Aadhaar voluntary, say privacy advocates

Divan is representing three petitioners who are challenging the government’s decision to make the Aadhaar number mandatory for filing income tax returns from July.

Published: 03rd May 2017 10:59 PM  |   Last Updated: 03rd May 2017 10:59 PM   |  A+A-

Aadhaar – a unique 12-digit number is assigned to about 99 per cent of adult Indian residents. | File Photo

By Express News Service

NEW DELHI: On day 5 of the Supreme Court’s hearing on whether the Aadhaar card is mandatory or voluntary, privacy advocates quoted from the literature on the website of the Unique Identification Authority of India (UIDAI).

“Even today, the UIDAI website says that every citizen is entitled to voluntarily obtain Aadhaar. The authority, which is a creature of the Aadhaar Act, is saying it is voluntary," senior advocate Shyam Divan stressed.

Divan is representing three petitioners who are challenging the government’s decision to make the Aadhaar number mandatory for filing income tax returns from July.

Divan presented his argument a day after attorney-general Mukul Rohatgi stuck unyieldingly to the government’s stance that the Aadhaar number is indeed a mandatory requirement for access to many state services and that recent leaks of Aadhaar details were no big deal.

The thrust of the privacy advocates’ presentation that the insistence on Aadhaar is an intrusion into the social and political liberties of citizens. “If we fail here, there will be a tremendous compromise of civil liberties,” Divan told the bench, comprising justices A K Sikri and Ashok Bhushan.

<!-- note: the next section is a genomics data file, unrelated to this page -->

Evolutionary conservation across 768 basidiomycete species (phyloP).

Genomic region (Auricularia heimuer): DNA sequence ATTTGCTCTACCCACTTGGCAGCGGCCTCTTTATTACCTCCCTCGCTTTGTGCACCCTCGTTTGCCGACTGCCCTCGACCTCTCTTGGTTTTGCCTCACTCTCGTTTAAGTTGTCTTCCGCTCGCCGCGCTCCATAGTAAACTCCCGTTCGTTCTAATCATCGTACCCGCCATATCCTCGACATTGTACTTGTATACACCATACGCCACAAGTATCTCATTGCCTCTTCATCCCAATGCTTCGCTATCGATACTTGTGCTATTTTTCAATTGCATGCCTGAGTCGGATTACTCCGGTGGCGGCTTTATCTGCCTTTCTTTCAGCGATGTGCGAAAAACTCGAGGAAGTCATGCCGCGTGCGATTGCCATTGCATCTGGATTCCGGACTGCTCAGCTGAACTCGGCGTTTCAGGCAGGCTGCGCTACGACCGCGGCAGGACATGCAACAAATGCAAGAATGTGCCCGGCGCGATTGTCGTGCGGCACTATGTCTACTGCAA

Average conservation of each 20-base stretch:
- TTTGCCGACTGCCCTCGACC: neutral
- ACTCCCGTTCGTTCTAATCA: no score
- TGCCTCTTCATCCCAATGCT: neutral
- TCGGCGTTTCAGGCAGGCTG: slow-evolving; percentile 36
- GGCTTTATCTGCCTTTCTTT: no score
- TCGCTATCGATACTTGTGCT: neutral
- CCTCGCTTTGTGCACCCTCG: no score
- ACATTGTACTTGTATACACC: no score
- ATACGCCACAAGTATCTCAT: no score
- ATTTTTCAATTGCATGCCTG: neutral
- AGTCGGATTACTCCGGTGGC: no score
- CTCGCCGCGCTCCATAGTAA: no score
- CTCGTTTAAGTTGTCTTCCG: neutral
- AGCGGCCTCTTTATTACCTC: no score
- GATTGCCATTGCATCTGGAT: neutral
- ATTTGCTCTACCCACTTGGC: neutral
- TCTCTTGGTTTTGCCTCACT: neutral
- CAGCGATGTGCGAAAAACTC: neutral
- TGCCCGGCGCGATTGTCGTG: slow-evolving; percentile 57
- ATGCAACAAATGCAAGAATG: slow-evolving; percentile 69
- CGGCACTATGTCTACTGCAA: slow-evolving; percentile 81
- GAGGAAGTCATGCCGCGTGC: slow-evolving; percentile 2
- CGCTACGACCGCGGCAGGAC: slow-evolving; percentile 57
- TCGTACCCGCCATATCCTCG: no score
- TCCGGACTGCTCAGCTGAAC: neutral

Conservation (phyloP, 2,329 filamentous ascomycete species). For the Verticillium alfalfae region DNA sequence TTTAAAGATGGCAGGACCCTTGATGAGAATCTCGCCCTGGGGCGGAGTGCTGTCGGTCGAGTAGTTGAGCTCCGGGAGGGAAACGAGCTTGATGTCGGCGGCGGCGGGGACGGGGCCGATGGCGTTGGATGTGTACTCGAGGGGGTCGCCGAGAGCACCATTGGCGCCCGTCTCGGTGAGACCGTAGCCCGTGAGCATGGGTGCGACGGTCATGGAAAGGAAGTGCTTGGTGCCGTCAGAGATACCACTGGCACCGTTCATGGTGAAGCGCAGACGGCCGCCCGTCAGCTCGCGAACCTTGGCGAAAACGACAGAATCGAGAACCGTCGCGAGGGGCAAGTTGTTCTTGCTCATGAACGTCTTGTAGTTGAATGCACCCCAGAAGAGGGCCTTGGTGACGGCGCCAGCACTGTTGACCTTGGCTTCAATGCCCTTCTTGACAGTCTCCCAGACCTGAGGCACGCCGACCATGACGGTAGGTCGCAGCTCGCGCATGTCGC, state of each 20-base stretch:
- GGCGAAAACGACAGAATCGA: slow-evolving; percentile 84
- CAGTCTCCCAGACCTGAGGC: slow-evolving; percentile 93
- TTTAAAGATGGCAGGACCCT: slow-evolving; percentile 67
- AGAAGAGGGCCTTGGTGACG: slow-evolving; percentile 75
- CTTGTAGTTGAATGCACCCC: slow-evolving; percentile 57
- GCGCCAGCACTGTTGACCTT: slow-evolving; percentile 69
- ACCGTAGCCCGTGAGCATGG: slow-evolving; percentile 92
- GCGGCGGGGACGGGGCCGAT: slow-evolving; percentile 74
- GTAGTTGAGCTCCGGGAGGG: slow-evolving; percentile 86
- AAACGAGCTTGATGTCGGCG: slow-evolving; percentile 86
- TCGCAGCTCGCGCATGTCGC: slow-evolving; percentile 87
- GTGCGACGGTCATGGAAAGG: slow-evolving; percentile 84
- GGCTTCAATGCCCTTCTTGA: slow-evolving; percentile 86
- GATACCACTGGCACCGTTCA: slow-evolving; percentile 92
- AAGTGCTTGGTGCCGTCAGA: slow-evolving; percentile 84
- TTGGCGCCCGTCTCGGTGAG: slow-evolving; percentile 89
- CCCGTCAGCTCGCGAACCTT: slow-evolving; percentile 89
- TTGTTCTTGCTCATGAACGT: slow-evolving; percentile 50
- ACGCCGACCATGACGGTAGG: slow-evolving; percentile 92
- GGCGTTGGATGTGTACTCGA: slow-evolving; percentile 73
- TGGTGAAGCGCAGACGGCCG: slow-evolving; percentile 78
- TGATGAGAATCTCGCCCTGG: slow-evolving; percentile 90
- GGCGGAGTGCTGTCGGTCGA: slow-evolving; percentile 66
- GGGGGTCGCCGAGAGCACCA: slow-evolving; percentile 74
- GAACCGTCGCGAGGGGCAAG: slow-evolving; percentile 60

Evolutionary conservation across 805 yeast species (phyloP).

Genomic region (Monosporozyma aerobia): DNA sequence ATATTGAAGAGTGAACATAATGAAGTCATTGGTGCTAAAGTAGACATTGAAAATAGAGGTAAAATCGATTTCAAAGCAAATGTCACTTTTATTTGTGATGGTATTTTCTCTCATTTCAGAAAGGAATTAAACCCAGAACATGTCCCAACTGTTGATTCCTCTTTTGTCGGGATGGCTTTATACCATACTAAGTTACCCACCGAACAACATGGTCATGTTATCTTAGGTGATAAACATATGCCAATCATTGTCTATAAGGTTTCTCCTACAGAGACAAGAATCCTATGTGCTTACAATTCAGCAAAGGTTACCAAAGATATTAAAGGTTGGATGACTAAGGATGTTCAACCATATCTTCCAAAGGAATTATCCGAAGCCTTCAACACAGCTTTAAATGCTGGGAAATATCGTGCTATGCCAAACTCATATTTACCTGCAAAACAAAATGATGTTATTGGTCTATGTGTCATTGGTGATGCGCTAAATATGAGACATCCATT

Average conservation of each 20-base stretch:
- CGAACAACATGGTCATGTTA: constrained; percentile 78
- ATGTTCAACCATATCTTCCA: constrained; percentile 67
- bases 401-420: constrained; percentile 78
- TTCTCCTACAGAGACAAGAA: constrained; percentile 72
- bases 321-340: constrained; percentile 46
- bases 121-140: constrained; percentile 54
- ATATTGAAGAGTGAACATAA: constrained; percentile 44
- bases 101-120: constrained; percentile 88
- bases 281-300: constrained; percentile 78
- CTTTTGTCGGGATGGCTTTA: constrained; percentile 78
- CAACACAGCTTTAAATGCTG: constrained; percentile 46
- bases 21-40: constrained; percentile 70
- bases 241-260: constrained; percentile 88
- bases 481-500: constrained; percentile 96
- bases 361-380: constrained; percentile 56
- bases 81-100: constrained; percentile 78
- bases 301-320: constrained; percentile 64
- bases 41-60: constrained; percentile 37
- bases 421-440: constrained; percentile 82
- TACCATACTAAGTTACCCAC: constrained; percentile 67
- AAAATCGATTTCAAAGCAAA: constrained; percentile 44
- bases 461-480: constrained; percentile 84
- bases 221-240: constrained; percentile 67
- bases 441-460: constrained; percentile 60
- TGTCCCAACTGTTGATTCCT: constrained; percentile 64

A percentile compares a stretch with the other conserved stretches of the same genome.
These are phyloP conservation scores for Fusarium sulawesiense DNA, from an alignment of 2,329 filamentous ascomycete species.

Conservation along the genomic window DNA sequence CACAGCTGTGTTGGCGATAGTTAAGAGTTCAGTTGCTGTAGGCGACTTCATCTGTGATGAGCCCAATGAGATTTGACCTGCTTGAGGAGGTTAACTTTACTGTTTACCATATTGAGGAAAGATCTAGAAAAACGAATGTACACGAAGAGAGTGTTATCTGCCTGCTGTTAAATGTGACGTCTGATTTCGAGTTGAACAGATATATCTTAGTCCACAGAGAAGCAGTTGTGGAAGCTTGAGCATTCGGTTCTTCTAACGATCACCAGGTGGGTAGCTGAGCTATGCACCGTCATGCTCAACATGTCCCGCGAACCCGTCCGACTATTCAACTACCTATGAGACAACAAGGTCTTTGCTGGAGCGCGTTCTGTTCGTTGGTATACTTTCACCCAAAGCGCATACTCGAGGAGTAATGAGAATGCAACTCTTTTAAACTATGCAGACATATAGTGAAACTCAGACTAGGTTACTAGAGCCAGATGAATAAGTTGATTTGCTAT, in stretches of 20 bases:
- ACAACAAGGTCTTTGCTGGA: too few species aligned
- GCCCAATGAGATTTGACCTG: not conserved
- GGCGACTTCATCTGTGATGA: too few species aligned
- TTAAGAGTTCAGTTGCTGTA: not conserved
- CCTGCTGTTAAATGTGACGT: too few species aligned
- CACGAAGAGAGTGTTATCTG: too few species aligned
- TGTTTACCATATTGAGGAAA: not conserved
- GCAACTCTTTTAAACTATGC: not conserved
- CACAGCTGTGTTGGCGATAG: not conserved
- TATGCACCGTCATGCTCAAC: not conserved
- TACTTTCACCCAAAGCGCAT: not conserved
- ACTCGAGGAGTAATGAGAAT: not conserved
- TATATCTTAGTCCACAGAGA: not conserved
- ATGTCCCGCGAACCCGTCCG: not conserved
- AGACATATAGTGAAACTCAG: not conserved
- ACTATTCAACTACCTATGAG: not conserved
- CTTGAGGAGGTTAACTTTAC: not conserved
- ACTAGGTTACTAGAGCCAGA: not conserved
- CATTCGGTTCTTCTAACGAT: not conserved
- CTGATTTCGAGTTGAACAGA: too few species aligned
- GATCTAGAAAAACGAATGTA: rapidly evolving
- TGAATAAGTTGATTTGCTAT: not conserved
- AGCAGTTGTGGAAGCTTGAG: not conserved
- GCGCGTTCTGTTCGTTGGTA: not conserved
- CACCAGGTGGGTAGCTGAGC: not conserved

Divan said no country calling itself democratic has implemented anything like the Aadhaar regime the BJP-led government is bent upon imposing on the nation. It would turn India into a surveillance state in which a person can be tracked and remain under electronic watch throughout his life.

The senior advocate also sought to puncture Rohatgi’s argument to the judges on Tuesday that leakage of Aadhaar data was a remote possibility and such leaks that have happened were not of the biometrics but just the bare numbers.

Divan said the entire process of enrolling for Aadhaar was full of holes and vulnerable to leakage. The enrollers of Aadhaar who are collecting data and biometrics from citizens were private parties and there was serious threat of misuse or leakage of data, he said. "There are cases where such information has been commercially sold.”

“The law says the life and body are paramount and if the fingerprints of an individual are stolen, it might end his identity."

What the UIDAI website says

Aadhaar number is a 12-digit random number issued by the UIDAI to the residents of India after satisfying the verification process laid down by the Authority. Any individual, irrespective of age and gender, who is a resident of India, may voluntarily enrol to obtain Aadhaar number.

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